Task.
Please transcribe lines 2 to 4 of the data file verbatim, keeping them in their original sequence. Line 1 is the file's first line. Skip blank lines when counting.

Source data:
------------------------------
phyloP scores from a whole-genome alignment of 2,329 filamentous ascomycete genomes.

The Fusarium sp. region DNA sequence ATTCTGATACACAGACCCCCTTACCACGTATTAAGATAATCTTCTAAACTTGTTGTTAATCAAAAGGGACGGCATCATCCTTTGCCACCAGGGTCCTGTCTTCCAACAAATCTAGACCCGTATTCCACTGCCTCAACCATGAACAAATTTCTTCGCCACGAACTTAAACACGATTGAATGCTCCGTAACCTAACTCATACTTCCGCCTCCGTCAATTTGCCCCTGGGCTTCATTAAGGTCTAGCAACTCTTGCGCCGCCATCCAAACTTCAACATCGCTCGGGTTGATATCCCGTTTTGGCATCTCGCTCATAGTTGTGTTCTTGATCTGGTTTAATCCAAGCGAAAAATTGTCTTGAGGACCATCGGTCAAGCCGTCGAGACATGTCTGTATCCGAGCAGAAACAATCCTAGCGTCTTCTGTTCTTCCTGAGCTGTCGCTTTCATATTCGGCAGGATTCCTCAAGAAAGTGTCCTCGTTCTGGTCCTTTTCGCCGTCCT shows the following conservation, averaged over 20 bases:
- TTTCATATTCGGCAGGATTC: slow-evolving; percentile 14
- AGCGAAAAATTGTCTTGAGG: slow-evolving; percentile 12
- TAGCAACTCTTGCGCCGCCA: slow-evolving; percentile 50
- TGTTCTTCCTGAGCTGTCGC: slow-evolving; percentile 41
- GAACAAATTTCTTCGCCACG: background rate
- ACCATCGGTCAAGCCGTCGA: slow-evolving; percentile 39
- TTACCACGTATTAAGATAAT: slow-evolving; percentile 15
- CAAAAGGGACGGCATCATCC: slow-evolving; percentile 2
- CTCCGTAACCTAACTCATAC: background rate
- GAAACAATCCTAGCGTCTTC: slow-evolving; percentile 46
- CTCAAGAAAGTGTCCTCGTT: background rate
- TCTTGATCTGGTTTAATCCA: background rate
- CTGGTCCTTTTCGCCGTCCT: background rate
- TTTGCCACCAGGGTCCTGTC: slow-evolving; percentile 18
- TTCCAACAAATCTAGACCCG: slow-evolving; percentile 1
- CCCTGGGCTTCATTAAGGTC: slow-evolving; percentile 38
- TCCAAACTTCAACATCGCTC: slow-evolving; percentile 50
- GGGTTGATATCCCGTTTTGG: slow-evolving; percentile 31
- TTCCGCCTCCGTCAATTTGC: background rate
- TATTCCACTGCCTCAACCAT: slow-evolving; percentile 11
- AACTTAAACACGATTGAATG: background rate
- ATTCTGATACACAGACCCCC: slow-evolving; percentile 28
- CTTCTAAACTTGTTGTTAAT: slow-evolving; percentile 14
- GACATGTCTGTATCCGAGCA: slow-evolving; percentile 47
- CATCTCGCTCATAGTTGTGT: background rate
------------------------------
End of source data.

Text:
The Fusarium sp. region DNA sequence ATTCTGATACACAGACCCCCTTACCACGTATTAAGATAATCTTCTAAACTTGTTGTTAATCAAAAGGGACGGCATCATCCTTTGCCACCAGGGTCCTGTCTTCCAACAAATCTAGACCCGTATTCCACTGCCTCAACCATGAACAAATTTCTTCGCCACGAACTTAAACACGATTGAATGCTCCGTAACCTAACTCATACTTCCGCCTCCGTCAATTTGCCCCTGGGCTTCATTAAGGTCTAGCAACTCTTGCGCCGCCATCCAAACTTCAACATCGCTCGGGTTGATATCCCGTTTTGGCATCTCGCTCATAGTTGTGTTCTTGATCTGGTTTAATCCAAGCGAAAAATTGTCTTGAGGACCATCGGTCAAGCCGTCGAGACATGTCTGTATCCGAGCAGAAACAATCCTAGCGTCTTCTGTTCTTCCTGAGCTGTCGCTTTCATATTCGGCAGGATTCCTCAAGAAAGTGTCCTCGTTCTGGTCCTTTTCGCCGTCCT shows the following conservation, averaged over 20 bases:
- TTTCATATTCGGCAGGATTC: slow-evolving; percentile 14
- AGCGAAAAATTGTCTTGAGG: slow-evolving; percentile 12